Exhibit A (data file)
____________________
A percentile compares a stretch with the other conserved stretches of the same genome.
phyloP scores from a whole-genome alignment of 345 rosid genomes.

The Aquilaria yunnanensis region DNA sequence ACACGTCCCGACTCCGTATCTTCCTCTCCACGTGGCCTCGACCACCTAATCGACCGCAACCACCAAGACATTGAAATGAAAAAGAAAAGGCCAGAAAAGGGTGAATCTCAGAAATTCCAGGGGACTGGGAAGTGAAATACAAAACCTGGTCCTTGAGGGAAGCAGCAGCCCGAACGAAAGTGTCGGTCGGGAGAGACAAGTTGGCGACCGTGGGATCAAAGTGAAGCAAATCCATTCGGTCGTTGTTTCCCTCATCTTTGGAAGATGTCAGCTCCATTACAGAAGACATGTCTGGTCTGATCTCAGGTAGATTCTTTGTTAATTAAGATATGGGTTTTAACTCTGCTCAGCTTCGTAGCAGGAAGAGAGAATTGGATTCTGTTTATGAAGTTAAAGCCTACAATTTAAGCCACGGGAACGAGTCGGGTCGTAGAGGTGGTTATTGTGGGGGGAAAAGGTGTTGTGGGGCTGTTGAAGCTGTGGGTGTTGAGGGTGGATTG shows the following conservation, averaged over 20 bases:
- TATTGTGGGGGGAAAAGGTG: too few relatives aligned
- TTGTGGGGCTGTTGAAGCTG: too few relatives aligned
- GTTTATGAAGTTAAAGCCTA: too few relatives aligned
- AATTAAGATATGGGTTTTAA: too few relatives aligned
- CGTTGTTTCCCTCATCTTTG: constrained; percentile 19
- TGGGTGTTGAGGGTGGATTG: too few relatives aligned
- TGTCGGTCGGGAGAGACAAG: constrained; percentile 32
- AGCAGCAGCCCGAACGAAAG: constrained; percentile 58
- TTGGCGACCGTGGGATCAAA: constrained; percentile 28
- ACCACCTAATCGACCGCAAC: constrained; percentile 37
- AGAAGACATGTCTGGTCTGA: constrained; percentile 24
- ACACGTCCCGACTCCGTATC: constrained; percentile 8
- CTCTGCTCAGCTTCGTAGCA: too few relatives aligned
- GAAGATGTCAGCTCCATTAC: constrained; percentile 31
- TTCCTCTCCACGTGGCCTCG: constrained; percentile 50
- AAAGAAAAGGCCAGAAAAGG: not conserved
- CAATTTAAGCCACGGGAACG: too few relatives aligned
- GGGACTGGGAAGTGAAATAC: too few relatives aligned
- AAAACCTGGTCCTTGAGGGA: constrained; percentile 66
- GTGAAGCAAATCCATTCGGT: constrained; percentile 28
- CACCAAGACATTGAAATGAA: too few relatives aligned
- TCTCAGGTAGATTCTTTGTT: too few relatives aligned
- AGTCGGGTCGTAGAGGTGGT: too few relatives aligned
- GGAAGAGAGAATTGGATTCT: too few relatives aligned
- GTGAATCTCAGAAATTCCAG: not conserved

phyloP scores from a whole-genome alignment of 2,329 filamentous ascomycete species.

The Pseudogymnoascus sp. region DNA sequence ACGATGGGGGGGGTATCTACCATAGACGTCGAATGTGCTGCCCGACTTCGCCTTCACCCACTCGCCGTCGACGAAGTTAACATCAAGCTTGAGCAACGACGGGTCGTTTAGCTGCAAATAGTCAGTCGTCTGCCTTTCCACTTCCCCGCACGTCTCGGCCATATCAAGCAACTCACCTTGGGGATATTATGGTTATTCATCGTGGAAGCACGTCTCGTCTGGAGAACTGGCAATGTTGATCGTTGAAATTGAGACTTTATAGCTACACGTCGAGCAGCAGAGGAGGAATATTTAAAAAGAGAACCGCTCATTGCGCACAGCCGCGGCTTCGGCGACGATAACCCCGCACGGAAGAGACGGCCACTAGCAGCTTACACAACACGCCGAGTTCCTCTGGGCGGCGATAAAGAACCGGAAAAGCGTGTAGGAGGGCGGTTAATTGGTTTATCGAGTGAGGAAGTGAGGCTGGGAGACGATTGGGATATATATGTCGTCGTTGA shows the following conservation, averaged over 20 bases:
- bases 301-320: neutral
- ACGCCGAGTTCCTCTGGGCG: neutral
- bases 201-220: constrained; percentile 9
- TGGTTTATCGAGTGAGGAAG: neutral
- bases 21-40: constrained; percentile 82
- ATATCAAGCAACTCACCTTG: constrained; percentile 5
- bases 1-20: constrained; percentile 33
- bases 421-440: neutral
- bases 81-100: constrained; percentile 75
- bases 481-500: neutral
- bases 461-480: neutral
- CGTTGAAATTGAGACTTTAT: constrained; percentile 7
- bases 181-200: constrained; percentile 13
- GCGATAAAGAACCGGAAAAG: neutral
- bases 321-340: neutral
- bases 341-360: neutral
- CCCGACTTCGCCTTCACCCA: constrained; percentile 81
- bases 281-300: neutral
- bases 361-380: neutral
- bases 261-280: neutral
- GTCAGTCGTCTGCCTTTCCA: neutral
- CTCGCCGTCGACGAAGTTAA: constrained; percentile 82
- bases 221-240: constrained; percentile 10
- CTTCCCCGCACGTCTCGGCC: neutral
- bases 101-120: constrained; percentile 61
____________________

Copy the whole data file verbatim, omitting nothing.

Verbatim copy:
A percentile compares a stretch with the other conserved stretches of the same genome.
phyloP scores from a whole-genome alignment of 345 rosid genomes.

The Aquilaria yunnanensis region DNA sequence ACACGTCCCGACTCCGTATCTTCCTCTCCACGTGGCCTCGACCACCTAATCGACCGCAACCACCAAGACATTGAAATGAAAAAGAAAAGGCCAGAAAAGGGTGAATCTCAGAAATTCCAGGGGACTGGGAAGTGAAATACAAAACCTGGTCCTTGAGGGAAGCAGCAGCCCGAACGAAAGTGTCGGTCGGGAGAGACAAGTTGGCGACCGTGGGATCAAAGTGAAGCAAATCCATTCGGTCGTTGTTTCCCTCATCTTTGGAAGATGTCAGCTCCATTACAGAAGACATGTCTGGTCTGATCTCAGGTAGATTCTTTGTTAATTAAGATATGGGTTTTAACTCTGCTCAGCTTCGTAGCAGGAAGAGAGAATTGGATTCTGTTTATGAAGTTAAAGCCTACAATTTAAGCCACGGGAACGAGTCGGGTCGTAGAGGTGGTTATTGTGGGGGGAAAAGGTGTTGTGGGGCTGTTGAAGCTGTGGGTGTTGAGGGTGGATTG shows the following conservation, averaged over 20 bases:
- TATTGTGGGGGGAAAAGGTG: too few relatives aligned
- TTGTGGGGCTGTTGAAGCTG: too few relatives aligned
- GTTTATGAAGTTAAAGCCTA: too few relatives aligned
- AATTAAGATATGGGTTTTAA: too few relatives aligned
- CGTTGTTTCCCTCATCTTTG: constrained; percentile 19
- TGGGTGTTGAGGGTGGATTG: too few relatives aligned
- TGTCGGTCGGGAGAGACAAG: constrained; percentile 32
- AGCAGCAGCCCGAACGAAAG: constrained; percentile 58
- TTGGCGACCGTGGGATCAAA: constrained; percentile 28
- ACCACCTAATCGACCGCAAC: constrained; percentile 37
- AGAAGACATGTCTGGTCTGA: constrained; percentile 24
- ACACGTCCCGACTCCGTATC: constrained; percentile 8
- CTCTGCTCAGCTTCGTAGCA: too few relatives aligned
- GAAGATGTCAGCTCCATTAC: constrained; percentile 31
- TTCCTCTCCACGTGGCCTCG: constrained; percentile 50
- AAAGAAAAGGCCAGAAAAGG: not conserved
- CAATTTAAGCCACGGGAACG: too few relatives aligned
- GGGACTGGGAAGTGAAATAC: too few relatives aligned
- AAAACCTGGTCCTTGAGGGA: constrained; percentile 66
- GTGAAGCAAATCCATTCGGT: constrained; percentile 28
- CACCAAGACATTGAAATGAA: too few relatives aligned
- TCTCAGGTAGATTCTTTGTT: too few relatives aligned
- AGTCGGGTCGTAGAGGTGGT: too few relatives aligned
- GGAAGAGAGAATTGGATTCT: too few relatives aligned
- GTGAATCTCAGAAATTCCAG: not conserved

phyloP scores from a whole-genome alignment of 2,329 filamentous ascomycete species.

The Pseudogymnoascus sp. region DNA sequence ACGATGGGGGGGGTATCTACCATAGACGTCGAATGTGCTGCCCGACTTCGCCTTCACCCACTCGCCGTCGACGAAGTTAACATCAAGCTTGAGCAACGACGGGTCGTTTAGCTGCAAATAGTCAGTCGTCTGCCTTTCCACTTCCCCGCACGTCTCGGCCATATCAAGCAACTCACCTTGGGGATATTATGGTTATTCATCGTGGAAGCACGTCTCGTCTGGAGAACTGGCAATGTTGATCGTTGAAATTGAGACTTTATAGCTACACGTCGAGCAGCAGAGGAGGAATATTTAAAAAGAGAACCGCTCATTGCGCACAGCCGCGGCTTCGGCGACGATAACCCCGCACGGAAGAGACGGCCACTAGCAGCTTACACAACACGCCGAGTTCCTCTGGGCGGCGATAAAGAACCGGAAAAGCGTGTAGGAGGGCGGTTAATTGGTTTATCGAGTGAGGAAGTGAGGCTGGGAGACGATTGGGATATATATGTCGTCGTTGA shows the following conservation, averaged over 20 bases:
- bases 301-320: neutral
- ACGCCGAGTTCCTCTGGGCG: neutral
- bases 201-220: constrained; percentile 9
- TGGTTTATCGAGTGAGGAAG: neutral
- bases 21-40: constrained; percentile 82
- ATATCAAGCAACTCACCTTG: constrained; percentile 5
- bases 1-20: constrained; percentile 33
- bases 421-440: neutral
- bases 81-100: constrained; percentile 75
- bases 481-500: neutral
- bases 461-480: neutral
- CGTTGAAATTGAGACTTTAT: constrained; percentile 7
- bases 181-200: constrained; percentile 13
- GCGATAAAGAACCGGAAAAG: neutral
- bases 321-340: neutral
- bases 341-360: neutral
- CCCGACTTCGCCTTCACCCA: constrained; percentile 81
- bases 281-300: neutral
- bases 361-380: neutral
- bases 261-280: neutral
- GTCAGTCGTCTGCCTTTCCA: neutral
- CTCGCCGTCGACGAAGTTAA: constrained; percentile 82
- bases 221-240: constrained; percentile 10
- CTTCCCCGCACGTCTCGGCC: neutral
- bases 101-120: constrained; percentile 61